The aim of this study was to further explore the association between road traffic noise and hypertension, and to investigate whether this association was differential with respect to gender or age, or especially marked in vulnerable groups within the population. The study used cross-sectional data from a large public health survey in southern Sweden, combined with road traffic noise data assessed for the current residential addresses of the survey participants using a geographical information system (GIS).

Methods

Study subjects

The study, which was conducted in accordance with Swedish law of ethics, was based on data from an extensive public health survey (130 questions) in the Scania region in southern Sweden[18] All persons 18 - 80 years old, living in this region on 30 June 2004, constituted the study population (N = 855,599). The population was stratified by gender and geographical area, resulting in 2 * 62 = 124 different strata. Samples were randomly selected from the population registry such that an approximately equal number of individuals were contacted in each stratum. In total, the questionnaire was sent by mail to 46,200 persons, while 2,800 were randomly selected to answer the questionnaire by telephone interview.

The questionnaire consisted of detailed questions regarding self-reported illness, health and well-being, life-style habits such as smoking, alcohol consumption, physical exercise and diet, social relations, treatment with drugs, healthcare use, occupation and work environment, financial situation, educational level, ethnic background and residential environment.

Assessment of hypertension and selection of confounders

A subject was defined as hypertensive if an affirmative answer was given to any of the following two survey questions: 1) "Do you have the following health problem /.../ Hypertension?", 2) "Have you, during the last three months, used any drug or preparation against hypertension". The overall proportion of coherent answers between the two questions was 93%. The coherence was lower among younger respondents and among men. We investigated confounding from variables a priori considered to be possible risk factors for hypertension: [19] sex, age, BMI, exercise, education, alcohol consumption, smoking and socioeconomic status. Smoking was included even though there is some controversy whether it leads to hypertension or not. [20] The confounders were either continuous or categorized, as presented in Table 1.

Table 1. The distribution of confounders between "cases" i.e. individuals reporting hypertension and "non-cases" being those not reporting hypertension divided in three groups by level of road traffic noise exposure.

Assessment of road traffic noise

No measurements of noise levels were conducted. Instead, we used a geographic information system (GIS) to assess the outdoor noise exposure from traffic. Current residential addresses for the participants in the public health survey and road traffic data were geocoded. Road traffic data included 21,397 road segments (17,339 administrated by the Swedish Road Administration, and 4,058 by local municipalities). The number of vehicles was available for 82% of the road segments. Speed limits were available for >95% of the segments. For road segments without traffic data, mean values were assigned to each segment on the basis of existing data for the included road types[21] Using the road traffic data, we used a simplified version of the Nordic prediction method for road traffic noise [see the reports by Lyse Nielsen [22] and Jonasson et al [23] for a complete description] to estimate noise exposure for the residential locations of the study participants. In short, the Nordic prediction method first calculates the unattenuated noise level 10 meters from the road center using the number of light and heavy vehicles and the speed limit of each road segment. Corrections were then calculated for (i) the distance between the source (the road) and receptor, for which the noise levels decrease by 3 dB(A) with a doubling of the distance, (ii) attenuation due to ground surface type and noise barriers [the attenuation of noise depends on surface type with less attenuation for hard surfaces (asphalt, water, concrete) and more attenuation for soft surfaces (vegetation, grass, etc)], and (iii) additional corrections for special cases (including very steep topography, reflection from buildings, etc).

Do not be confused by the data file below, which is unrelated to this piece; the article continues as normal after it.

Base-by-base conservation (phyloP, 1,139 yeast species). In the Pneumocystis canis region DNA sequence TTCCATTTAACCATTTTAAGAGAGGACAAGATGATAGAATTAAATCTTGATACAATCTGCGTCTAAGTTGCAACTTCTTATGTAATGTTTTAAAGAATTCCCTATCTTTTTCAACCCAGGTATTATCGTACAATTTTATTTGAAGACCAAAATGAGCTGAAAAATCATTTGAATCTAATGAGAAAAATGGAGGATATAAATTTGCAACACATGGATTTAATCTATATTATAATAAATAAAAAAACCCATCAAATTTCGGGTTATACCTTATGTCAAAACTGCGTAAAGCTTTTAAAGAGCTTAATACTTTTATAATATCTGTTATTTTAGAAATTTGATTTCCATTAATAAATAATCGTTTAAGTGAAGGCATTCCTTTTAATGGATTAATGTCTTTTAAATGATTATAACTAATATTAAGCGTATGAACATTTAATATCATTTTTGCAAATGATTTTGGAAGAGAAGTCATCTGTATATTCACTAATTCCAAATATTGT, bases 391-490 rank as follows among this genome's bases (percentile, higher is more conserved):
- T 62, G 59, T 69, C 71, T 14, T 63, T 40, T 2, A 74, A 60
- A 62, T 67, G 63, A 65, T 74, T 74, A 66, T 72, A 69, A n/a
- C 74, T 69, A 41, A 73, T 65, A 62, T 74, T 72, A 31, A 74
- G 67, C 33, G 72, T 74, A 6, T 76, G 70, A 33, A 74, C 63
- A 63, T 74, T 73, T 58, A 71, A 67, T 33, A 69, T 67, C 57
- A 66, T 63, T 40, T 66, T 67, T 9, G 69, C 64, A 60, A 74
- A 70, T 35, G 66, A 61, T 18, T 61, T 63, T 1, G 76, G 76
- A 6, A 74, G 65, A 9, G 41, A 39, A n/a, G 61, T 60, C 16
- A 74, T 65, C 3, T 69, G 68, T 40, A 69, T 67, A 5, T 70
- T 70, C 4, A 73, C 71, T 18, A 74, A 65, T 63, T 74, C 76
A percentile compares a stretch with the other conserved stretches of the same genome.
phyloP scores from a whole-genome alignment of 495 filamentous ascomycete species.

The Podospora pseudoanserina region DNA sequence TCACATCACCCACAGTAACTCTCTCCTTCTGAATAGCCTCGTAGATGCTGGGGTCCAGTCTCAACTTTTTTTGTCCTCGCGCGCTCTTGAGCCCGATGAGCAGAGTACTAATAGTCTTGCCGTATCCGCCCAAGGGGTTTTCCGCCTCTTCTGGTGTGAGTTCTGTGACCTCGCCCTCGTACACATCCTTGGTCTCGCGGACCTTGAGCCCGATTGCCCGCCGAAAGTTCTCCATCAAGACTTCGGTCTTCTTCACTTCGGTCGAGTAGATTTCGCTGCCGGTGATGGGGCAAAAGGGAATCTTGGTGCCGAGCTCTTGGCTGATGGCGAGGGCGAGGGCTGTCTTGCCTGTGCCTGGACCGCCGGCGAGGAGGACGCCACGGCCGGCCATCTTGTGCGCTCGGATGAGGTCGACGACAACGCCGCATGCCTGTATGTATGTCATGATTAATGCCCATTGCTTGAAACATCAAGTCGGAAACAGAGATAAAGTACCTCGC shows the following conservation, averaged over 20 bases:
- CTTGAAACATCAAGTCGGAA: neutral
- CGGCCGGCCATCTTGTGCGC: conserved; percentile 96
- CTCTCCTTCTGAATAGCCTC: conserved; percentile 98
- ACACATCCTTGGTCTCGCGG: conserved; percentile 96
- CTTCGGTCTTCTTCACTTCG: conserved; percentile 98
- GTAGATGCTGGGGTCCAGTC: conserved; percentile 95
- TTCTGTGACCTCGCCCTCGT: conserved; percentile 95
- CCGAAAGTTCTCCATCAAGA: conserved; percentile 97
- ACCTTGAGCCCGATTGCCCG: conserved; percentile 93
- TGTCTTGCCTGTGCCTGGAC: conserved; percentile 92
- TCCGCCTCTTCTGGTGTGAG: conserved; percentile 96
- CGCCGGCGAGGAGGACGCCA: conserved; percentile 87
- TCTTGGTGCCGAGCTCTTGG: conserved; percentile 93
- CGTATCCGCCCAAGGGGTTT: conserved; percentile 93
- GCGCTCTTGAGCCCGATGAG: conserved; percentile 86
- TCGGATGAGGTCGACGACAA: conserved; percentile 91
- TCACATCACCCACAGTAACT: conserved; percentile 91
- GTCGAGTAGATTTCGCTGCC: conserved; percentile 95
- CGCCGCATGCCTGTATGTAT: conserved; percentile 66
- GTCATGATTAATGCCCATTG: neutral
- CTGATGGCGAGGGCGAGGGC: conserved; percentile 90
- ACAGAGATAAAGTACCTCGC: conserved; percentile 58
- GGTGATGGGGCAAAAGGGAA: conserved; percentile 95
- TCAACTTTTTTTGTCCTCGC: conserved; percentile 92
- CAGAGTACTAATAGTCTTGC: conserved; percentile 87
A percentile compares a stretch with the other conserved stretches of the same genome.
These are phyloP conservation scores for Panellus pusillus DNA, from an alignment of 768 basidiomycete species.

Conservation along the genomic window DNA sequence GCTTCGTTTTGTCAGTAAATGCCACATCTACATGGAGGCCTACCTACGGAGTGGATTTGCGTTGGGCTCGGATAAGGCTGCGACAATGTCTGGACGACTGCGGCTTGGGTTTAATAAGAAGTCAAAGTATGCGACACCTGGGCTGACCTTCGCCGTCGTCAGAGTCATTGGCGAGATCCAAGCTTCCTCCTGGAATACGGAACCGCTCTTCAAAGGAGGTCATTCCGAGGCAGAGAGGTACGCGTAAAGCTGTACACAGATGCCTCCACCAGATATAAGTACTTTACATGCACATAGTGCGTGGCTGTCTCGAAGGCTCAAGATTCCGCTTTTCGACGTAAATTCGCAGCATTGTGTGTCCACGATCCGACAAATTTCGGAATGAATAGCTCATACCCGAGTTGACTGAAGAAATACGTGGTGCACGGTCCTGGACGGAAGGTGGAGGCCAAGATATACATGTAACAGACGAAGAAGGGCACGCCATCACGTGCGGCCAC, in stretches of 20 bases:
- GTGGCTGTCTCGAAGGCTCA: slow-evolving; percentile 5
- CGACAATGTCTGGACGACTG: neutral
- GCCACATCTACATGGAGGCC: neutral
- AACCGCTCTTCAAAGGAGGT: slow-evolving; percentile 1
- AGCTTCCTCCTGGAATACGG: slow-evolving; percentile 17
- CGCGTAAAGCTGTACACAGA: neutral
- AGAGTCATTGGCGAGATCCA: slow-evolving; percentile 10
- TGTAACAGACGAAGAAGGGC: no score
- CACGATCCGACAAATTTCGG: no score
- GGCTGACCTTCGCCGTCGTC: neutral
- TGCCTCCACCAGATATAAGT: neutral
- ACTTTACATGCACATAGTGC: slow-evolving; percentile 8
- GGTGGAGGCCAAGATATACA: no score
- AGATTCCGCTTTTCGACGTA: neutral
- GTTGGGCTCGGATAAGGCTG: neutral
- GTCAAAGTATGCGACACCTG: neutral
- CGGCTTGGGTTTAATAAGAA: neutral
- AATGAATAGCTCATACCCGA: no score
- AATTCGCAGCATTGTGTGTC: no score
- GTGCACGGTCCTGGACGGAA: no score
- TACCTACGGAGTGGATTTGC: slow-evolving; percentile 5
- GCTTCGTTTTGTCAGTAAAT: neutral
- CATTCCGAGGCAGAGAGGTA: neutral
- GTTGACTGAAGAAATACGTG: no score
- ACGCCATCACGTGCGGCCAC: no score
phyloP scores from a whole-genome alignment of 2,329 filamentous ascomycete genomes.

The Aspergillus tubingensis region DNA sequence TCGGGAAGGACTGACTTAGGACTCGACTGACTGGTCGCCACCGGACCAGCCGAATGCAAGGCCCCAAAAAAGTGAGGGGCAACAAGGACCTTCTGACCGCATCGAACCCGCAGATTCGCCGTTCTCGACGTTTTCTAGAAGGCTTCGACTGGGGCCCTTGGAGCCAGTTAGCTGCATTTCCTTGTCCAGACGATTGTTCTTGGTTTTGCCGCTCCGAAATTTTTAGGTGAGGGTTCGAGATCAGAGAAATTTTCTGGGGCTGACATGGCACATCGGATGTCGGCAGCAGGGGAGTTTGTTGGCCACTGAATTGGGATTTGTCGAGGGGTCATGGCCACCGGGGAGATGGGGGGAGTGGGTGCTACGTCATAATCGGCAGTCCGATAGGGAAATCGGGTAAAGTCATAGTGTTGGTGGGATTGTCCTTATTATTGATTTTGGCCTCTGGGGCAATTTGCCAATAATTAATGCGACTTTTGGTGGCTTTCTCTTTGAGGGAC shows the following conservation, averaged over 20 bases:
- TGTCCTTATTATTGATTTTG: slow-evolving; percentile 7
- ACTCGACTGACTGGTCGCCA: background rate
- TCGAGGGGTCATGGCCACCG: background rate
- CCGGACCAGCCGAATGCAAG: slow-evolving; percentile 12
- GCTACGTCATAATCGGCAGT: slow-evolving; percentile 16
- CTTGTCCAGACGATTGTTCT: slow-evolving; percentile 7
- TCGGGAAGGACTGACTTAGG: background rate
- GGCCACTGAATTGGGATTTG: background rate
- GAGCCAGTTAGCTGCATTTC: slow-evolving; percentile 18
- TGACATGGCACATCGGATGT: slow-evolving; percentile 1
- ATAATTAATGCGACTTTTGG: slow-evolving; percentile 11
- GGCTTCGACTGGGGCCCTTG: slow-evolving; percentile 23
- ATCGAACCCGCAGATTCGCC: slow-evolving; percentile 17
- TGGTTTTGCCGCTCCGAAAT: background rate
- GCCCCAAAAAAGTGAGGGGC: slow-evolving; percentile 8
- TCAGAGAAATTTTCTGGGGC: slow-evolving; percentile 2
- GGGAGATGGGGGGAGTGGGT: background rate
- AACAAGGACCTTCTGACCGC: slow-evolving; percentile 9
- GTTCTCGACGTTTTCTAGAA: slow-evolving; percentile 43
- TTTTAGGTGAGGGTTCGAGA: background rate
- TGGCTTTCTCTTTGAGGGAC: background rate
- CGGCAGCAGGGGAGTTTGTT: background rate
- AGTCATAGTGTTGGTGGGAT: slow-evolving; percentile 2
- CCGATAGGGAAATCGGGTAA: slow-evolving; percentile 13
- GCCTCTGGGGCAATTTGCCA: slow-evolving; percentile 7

In this study, we had to simplify the Nordic prediction method by using corrections for distance and surface type only. We were not able to correct for noise barriers and the additional special cases already mentioned, as no such data was available. We assumed flat ground in all cases and soft surfaces between the residence and the road for the participants living in the countryside, while a hard surface was assumed for the participants living in more densely populated areas. We had no data indicating the floor of the apartment building on which the residences were located, and we therefore estimated the noise level on the ground floor for all of the residences.

We estimated the A-weighted equivalent noise level over a full day (24 hours, LAeq 24 hr) in dB(A). Estimated noise levels during the day and night were too strongly correlated with the noise level during a full day to be used for separate analyses. Using the number of vehicles (light and heavy) and the speed limit for each road segment, we calculated LAeq 24 hr for each 25-meter zone up to 500 meters from the center of the road. As subjects may appear in noise zones for more than one road segment, the maximum values for LAeq 24 hr across all of the road segments near the residence were extracted for each person and used for further analyses. Hence exposure refers to the most exposed façade of the residence.

Estimated road noise levels were compared to reported annoyance using the survey question "Are you disturbed by road traffic noise in your home?" The response alternatives were "every day"; "several times per week"; "more seldom" and "Never".

Statistical analysis